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ASIO can't keep up with terror, espionage spying demands


Australia’s domestic intelligence agency is struggling to meet demand for advice on spying and foreign interference.

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Heightened levels of espionage and interference – combined with greater awareness of the twin threats – are stretching resources at the Australian Security and Intelligence Organisation.

“Our capacity to provide our partners with advice is being outstripped by demand,” the spy agency said in its annual report.

“The significant growth in demand for our advice will continue to present a challenge for ASIO, necessitating a continued focus on the most valuable activities in collaboration with our strategic partners.”

Duncan Lewis, who authored the agency’s annual report but has since retired, said ASIO could not easily adjust to keep up with demand.

“With the terrorist threat showing no signs of significantly decreasing, ASIO has limited scope to redirect internal resources to address the increasing gap between demand for our counter-espionage and foreign interference advice and our ability to furnish this assistance,” he said.

Lewis expects demand to grow.

“ASIO will need to build new capability and capacity to meet current and future demand for our trusted advice and expertise,” he said.

“We will necessarily prioritise our finite resources – across our counter-terrorism, counter-espionage and foreign interference, border integrity and protective security advice programs – towards addressing activities of the greatest potential harm to Australians and Australian interests.”

ASIO measures its performance against eight criteria, but fell short in two areas.

The first was in providing advice to national security partners, helping them disrupt and defend against “harmful espionage, foreign interference, sabotage and malicious insiders”.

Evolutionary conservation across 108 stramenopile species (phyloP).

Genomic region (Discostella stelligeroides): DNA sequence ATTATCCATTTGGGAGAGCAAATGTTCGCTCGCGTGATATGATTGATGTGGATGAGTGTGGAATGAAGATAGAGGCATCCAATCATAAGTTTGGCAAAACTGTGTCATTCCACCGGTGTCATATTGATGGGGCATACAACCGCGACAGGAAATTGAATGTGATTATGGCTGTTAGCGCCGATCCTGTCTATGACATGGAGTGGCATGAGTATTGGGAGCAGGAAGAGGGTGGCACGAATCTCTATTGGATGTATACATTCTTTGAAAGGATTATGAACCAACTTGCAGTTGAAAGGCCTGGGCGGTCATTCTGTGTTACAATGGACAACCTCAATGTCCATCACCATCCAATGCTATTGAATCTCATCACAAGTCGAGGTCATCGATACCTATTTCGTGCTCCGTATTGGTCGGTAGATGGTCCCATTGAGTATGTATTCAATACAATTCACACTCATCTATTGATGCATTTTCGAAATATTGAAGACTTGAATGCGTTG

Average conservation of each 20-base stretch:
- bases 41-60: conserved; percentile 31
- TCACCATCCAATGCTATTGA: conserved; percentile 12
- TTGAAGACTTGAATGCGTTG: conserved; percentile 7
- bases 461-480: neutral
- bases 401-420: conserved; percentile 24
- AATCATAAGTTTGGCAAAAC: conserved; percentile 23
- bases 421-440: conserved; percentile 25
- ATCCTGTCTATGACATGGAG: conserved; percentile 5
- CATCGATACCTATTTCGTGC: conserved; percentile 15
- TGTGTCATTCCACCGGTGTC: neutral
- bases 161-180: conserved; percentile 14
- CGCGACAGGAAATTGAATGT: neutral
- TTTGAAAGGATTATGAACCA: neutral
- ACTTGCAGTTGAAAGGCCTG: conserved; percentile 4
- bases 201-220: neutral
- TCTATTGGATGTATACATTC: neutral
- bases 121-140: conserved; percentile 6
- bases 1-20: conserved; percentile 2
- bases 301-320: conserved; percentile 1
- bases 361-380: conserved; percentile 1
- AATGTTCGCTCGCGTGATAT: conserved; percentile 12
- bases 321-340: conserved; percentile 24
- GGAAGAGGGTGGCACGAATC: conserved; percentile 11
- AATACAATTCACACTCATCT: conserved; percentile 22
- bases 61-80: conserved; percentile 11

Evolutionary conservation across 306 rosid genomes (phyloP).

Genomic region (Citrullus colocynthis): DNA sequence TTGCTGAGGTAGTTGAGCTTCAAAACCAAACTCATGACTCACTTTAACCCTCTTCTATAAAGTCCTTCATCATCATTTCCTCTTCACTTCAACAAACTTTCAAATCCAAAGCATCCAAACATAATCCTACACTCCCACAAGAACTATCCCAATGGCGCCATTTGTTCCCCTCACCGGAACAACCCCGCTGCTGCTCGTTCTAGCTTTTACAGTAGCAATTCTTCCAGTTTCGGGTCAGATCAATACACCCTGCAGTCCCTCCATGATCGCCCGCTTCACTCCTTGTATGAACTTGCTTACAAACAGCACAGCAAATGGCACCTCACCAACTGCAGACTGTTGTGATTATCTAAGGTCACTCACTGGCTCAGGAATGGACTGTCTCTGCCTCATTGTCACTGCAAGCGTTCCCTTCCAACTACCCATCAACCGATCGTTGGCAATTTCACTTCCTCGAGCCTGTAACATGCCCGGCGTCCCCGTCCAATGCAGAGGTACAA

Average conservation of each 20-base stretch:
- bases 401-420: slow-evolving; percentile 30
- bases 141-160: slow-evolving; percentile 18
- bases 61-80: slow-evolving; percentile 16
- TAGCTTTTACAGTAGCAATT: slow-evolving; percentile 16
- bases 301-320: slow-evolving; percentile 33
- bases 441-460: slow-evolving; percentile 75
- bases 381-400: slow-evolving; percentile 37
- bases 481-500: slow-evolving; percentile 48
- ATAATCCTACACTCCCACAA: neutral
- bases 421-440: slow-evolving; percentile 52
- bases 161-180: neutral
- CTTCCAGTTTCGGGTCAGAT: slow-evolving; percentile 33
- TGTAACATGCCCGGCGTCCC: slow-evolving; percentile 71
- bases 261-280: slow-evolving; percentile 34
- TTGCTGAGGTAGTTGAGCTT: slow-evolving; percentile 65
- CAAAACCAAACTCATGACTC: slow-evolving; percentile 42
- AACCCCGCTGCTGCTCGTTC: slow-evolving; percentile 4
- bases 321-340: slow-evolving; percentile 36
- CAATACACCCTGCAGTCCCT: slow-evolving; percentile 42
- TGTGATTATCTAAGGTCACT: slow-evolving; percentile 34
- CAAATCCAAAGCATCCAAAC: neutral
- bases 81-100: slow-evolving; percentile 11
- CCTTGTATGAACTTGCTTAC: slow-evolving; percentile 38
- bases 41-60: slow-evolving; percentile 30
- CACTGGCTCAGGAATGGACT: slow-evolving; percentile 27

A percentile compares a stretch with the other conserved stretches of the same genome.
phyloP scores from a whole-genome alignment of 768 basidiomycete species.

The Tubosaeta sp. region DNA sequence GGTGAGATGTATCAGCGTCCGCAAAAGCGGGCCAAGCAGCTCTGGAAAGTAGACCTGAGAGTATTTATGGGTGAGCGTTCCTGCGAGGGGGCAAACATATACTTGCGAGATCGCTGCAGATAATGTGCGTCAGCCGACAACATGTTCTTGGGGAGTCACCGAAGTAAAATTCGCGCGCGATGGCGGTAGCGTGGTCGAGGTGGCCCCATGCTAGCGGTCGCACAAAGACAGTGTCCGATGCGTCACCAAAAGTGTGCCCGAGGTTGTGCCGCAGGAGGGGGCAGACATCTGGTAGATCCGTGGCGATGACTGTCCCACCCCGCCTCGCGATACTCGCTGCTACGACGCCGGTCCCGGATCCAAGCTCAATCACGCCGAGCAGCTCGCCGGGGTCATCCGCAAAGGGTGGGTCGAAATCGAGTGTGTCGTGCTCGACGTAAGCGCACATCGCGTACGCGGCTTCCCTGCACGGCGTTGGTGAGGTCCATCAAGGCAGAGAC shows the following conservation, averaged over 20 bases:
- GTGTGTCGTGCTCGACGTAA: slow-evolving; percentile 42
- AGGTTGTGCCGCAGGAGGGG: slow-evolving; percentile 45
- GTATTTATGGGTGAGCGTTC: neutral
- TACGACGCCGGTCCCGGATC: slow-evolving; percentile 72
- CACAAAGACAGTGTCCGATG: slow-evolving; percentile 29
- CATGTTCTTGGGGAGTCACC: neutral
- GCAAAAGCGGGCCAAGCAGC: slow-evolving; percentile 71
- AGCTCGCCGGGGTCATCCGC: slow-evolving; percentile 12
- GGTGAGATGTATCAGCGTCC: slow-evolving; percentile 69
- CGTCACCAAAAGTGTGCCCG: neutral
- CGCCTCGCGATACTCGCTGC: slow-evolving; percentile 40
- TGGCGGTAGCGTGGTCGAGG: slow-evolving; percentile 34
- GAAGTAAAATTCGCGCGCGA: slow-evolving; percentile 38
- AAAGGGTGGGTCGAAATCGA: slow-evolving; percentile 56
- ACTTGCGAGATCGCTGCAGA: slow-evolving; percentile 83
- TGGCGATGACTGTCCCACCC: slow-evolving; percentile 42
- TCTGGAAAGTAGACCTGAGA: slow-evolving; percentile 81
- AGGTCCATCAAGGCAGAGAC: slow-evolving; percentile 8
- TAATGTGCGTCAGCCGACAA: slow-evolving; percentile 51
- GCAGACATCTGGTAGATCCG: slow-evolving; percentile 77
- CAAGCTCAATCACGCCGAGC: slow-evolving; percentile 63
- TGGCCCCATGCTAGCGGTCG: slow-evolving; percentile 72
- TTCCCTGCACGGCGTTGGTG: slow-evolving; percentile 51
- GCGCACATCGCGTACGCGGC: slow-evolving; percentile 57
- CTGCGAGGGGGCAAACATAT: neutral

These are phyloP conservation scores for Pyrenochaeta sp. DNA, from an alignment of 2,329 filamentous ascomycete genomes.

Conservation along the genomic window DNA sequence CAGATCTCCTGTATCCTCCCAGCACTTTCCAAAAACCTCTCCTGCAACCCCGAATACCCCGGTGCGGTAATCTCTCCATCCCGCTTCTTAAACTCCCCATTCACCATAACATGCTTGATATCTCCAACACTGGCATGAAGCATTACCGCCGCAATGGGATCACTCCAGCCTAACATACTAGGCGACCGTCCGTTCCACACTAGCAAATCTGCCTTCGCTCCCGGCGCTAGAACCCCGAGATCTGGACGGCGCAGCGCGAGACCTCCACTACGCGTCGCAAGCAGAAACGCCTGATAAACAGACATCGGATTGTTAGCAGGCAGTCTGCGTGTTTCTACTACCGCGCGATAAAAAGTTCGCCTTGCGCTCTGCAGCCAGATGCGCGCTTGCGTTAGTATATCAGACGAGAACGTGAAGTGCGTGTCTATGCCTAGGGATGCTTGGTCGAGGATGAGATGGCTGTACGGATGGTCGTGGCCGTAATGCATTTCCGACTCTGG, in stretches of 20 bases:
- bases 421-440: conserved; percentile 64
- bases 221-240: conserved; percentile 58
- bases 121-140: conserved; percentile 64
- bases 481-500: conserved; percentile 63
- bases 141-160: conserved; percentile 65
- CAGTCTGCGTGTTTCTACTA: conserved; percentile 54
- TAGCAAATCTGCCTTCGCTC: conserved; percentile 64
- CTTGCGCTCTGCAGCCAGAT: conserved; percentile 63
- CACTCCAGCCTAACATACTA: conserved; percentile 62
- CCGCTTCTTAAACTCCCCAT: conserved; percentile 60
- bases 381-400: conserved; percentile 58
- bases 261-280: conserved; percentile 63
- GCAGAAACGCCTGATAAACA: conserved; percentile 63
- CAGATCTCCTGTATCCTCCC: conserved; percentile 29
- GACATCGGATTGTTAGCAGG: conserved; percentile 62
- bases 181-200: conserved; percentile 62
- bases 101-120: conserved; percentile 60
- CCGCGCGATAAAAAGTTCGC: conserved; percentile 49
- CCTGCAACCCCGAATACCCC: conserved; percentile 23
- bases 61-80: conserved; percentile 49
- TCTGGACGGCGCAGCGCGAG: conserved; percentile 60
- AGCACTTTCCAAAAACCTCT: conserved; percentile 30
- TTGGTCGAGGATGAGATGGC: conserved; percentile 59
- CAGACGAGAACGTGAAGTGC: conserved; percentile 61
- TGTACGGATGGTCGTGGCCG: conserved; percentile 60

The second area ASIO only “partially achieved” its target was in collecting foreign intelligence in Australia that advances the nation’s security interests.

The spy agency said the collections operations it conducted in the past year yielded valuable and unique intelligence.

“The ‘partially achieved’ result acknowledges that we were unable to progress other collection operations requested by partners,” it said.

The annual report also laid out ASIO’s activities for the past financial year:

* Counter-terrorism leads resolved or investigated: 12,478

* Disruptions of planned terror attacks: 3

* Visa security assessments: 11,669

* Personal security assessments: 32,887

* Foreign Investment Review Board assessments: 275

* Security assessments for access to sensitive sites and materials: 145,114

* Security products evaluated: 87

* Published counter-terror intelligence and security reports: 983

* Published counter-terror and foreign interference intelligence and security products: 269

* (Security) Zone 5 site inspections and reports: 81

* Total employees: 1961

* Budget: $547.4 million

(Source: Australian Security and Intelligence Organisation)


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